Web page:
Paradise Valley USD Switches to Private WAN and Saves


Better security, more predictable service, cost savings, and better uptime--all were reasons driving Paradise Valley Unified School District in Arizona to make a several-million-dollar switch to its own wireless wide-area network, in a year-long process beginning in mid-2006.

'Control of Our Own Destiny'
The district, the fourth-largest in Arizona, was using leased T-1 lines previously but encountered issues with network downtime, among other things. That was a paramount reason for the switch, according to Jeff Billings, director of technology for Paradise Valley USD, but there were others as well.

"We wanted more bandwidth," Billings said. "We [also] wanted more control of our own destiny. And we didn't want the infrastructure of the providers dictating when things were working."

Paradise Valley needed to connect 47 campuses, with buildings spread over 98 square miles of rolling Arizona terrain, and to do so economically. The district is located in the fast-growing northeast metropolitan Phoenix area, and the southern edges of neighboring Scottsdale. Data needs within the district included the ability for each campus to download several gigabytes worth of data daily, then transfer it back to the district Administration Center for storage.

Billings said he's reviewed a range of return-on-investment models for wireless implementations of the scope of Paradise Valley's; he said he's confident that the system will pay for itself in two to three years. The overall cost of the entire system, including equipment, installation, contractors, consultants, and training, was about $3.2 million.

Security and Legislative Issues
Another reason that the switch to a private network made sense, Billings said, is the potential loss in a few years of an Arizona law that affects how school districts handle increases in utility costs. That change, though it's still uncertain whether it will take place, would almost certainly introduce increase utility costs and add fiscal uncertainty to the district's budget. Doing away with paying a network provider eliminates that unknown for Paradise Valley. In addition, the district wanted increased bandwidth at its own rate, not in increments dictated by the provider. Anther plus in owning its own WAN: The district gained greater control of security by not sharing data over a public network.

The wireless network consists of gigabit Ethernet and fast Ethernet solutions from Ceragon Networks, purchased through CDW-G/NIC, to connect Paradise's elementary, middle and high schools to the central district administration center. High-capacity FibeAire IP-MAX units from Ceragon feed the campuses with high-speed 600 Mbps Ethernet connections to the high schools, and 100 Mbps full duplex to the middle and elementary school campuses. A 1.25 Gbps link connects the campuses to the district's central distribution center. Links in the wireless network were strategically placed to ensure uninterrupted connections between sites, using line-of-site studies. The links operate primarily at 18GHz and 23GHz frequency spectrums in transmitting data from existing systems within the district campuses.

Improved Services, Distributed Resources
The new network's bandwidth capabilities is allowing advanced multimedia uses like eLearning and IPTV, some of which the district has already introduced. Paradise Valley also plans to use the network for voice services, along with video and data. Routing voice traffic over the wireless network means that inter-campus voice calls can be made at no additional cost, adding to the long-term ROI of the project.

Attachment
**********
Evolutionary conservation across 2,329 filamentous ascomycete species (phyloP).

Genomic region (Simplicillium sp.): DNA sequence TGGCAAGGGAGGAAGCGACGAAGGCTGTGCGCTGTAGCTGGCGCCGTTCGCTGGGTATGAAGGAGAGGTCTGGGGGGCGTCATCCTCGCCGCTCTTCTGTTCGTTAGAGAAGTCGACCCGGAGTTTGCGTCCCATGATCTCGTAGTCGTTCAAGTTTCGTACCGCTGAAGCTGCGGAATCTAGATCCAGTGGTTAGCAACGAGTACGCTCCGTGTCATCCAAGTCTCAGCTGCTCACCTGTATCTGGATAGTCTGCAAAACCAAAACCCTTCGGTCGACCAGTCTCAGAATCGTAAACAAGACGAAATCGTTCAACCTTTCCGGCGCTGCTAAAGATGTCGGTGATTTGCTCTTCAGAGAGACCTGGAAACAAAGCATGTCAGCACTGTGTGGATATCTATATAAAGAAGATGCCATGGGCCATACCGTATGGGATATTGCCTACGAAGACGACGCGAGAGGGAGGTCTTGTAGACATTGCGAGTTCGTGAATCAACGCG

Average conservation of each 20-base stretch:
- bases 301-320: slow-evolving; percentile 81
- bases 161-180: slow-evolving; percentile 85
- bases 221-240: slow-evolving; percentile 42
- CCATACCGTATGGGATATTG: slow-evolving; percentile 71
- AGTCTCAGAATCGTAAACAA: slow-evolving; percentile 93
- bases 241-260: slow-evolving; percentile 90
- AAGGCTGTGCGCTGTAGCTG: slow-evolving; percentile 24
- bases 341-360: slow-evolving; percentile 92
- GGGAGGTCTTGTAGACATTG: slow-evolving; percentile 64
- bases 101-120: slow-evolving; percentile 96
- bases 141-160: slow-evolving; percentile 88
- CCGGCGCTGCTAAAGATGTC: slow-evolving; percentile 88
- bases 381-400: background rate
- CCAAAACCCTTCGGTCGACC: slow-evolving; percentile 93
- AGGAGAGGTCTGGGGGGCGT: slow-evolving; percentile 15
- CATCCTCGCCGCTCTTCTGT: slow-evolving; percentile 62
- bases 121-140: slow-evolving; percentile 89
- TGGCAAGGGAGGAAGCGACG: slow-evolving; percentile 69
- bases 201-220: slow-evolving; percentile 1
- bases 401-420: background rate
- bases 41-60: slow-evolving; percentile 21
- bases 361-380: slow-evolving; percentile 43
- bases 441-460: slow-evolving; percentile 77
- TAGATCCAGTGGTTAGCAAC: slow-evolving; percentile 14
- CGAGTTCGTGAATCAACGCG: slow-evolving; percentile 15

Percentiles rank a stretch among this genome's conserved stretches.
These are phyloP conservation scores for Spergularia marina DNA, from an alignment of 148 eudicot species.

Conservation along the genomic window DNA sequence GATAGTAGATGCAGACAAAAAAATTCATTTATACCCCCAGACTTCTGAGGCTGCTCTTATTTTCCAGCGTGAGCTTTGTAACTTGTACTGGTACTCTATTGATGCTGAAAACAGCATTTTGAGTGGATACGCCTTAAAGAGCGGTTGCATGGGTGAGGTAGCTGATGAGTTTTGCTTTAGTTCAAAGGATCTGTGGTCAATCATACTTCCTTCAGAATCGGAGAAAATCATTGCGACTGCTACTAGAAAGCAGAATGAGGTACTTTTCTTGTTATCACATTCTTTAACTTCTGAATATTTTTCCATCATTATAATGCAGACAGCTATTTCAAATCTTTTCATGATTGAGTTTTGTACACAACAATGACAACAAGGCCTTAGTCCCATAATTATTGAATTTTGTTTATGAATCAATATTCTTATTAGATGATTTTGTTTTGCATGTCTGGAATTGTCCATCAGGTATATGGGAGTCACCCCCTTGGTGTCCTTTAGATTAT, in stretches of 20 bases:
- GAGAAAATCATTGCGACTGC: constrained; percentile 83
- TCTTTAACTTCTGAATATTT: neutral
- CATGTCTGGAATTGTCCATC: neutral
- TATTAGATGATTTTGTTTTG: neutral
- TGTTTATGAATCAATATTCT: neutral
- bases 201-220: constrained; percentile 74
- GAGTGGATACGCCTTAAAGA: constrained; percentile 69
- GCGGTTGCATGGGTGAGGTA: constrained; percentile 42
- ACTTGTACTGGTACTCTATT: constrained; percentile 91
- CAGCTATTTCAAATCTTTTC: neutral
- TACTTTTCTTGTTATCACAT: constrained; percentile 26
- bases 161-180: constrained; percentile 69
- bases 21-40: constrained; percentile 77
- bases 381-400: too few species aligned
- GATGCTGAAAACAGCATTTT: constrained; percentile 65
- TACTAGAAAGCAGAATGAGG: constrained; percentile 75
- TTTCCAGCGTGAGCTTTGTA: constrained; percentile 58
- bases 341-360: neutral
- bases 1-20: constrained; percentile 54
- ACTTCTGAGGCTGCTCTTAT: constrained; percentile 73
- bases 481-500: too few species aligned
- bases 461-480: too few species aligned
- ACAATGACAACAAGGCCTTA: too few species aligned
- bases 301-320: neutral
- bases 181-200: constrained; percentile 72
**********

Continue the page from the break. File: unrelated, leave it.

The same network will also allow for a single video database that can be controlled centrally but accessed anywhere within the district, thus creating a virtual library that will allow teachers and staff to share resources more easily.

Paradise Valley contracted with Network Infrastructure Corp. (NIC), a network technology planning and implementation company, for construction of the new network. Despite using outside contractors, Billings said that coordination with both the district's construction and utilities departments remained tight and well coordinated throughout the project.

"We always had one of our staff on site [during] any installation or configuration. One of our network engineers or staff was always present," Billings said. "We coordinated closely with our construction or facilities departments." A year and a half after installation, Billings said that he and his staff are now maintaining the network themselves without outside assistance.

The network is flexible enough to meet changing bandwidth needs for a district in which some areas are growing rapidly, while others are losing students. Through relatively inexpensive basic alterations, Billings said, "we can increase bandwidth three to four times with the Ceragon solution."

As an example of how staff are using the new system in new and cost-effective ways, Billings said that principals now communicate with district supervisors using audio/video chatting over Apple iChat, allowing several principals to participate in a call at once. The district is also doing plenty of IPTV and plans live broadcasting eventually, something it is piloting this year. Principals, for example, are beginning to conduct their morning broadcasts over IP, Billings said.

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About the author: Linda L. Briggs is a freelance writer based in San Diego, CA.

Proposals for articles and tips for news stories, as well as questions and comments about this publication, should be submitted to David Nagel, executive editor, at

About the Author

Linda Briggs is a freelance writer based in San Diego, Calif. She can be reached at

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